Our toolbar icons have become dated.
Many of Apple’s iOS fans have, for several years, bemoaned the use of skeumorphism in the design of Apple’s iOS (and even Mac OS) applications. “Skeumorphism” refers to the use of real-world interface elements in a decorative sense. The stated goal of the approach is to make people feel familiar with something by providing visual cues to the real world: wooden rulers, “torn pages” on a calendar, and so on. iOS 7 was notable for abandoning the approach in favor of a flatter, more iconic design.
But the fact is that nearly every OS has relied, to a degree, on skeumorphism. Many common icons come straight from the real world – and they’re becoming increasingly less relevant.
For example, could any young person be excused for not knowing why the “save” button is a picture of a floppy disk? Didn’t we stop using those in 1998 or something?
How long can mail applications identify themselves by using an envelope icon? My ten-year-old niece doesn’t see many paper envelopes – to her, a mail address is something with an @ sign.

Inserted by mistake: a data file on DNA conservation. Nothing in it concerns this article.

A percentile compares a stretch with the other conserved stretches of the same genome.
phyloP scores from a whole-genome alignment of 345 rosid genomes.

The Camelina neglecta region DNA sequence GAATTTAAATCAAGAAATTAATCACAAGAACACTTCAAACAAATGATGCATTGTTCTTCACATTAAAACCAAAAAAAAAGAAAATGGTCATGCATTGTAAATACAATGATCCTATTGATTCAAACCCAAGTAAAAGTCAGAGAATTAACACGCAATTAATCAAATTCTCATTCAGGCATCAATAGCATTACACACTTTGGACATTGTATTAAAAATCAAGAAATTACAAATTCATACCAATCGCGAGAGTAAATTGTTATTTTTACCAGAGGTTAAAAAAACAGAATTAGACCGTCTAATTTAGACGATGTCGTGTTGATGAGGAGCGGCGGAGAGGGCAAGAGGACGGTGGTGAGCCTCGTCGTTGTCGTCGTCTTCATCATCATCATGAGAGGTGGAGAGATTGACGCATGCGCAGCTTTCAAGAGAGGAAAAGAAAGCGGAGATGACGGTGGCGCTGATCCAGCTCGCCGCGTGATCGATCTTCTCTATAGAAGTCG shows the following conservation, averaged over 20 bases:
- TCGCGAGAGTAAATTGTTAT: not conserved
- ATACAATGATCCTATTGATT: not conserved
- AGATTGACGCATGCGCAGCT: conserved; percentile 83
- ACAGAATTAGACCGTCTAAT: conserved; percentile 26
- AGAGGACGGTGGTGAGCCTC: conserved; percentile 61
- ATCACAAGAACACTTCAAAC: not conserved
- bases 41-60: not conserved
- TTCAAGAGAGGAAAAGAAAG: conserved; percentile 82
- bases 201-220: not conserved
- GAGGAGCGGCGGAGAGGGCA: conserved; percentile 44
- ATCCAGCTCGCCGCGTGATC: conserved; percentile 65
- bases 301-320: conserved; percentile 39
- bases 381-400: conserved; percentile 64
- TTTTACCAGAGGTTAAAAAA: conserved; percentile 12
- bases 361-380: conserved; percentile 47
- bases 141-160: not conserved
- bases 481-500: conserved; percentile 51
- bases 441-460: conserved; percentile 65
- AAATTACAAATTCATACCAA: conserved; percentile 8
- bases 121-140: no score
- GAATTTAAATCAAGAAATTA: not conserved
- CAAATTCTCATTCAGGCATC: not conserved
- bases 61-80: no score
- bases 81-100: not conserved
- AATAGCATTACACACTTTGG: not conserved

What’s a good icon set for copy and paste functions? Should we even be calling it “copy and paste?” The days of cutting out actual clip art, and pasting it onto a board, is straight from the 1950s. “Clipboard” doesn’t even have any modern relevance. Maybe we should call it “copy” and “insert” instead?
Why does a magnifying class connote “search” functionality? Have you ever searched for something using a magnifying glass?
So many icons are driven from our analog world. But not all. For example, the “play,” “stop,” and “pause” icons may have originated on analog cassette decks, but those icons had no other connection to the real world. They were as arbitrary on their first use as they are today, which is why they still work. Sure, you have to learn that the little right-pointing-triangle means “play,” but once you do, you’re good to go. That seems easier than explaining why an icon of scissors means “copy that text into an invisible portion of memory, and then delete it from the screen.”
Volume icons are typically meant to resemble a style of analog audio speaker that hasn’t existed since the 1970s. Wouldn’t an ear be better? Ears seem unlikely to change anytime soon, and an ear icon is pretty easy to understand.
As you look around the things in your IT world, and wonder why your users sometimes don’t “get it,” ask yourself if things are really as obvious, at first glance, as you might thing. Maybe a re-think is needed.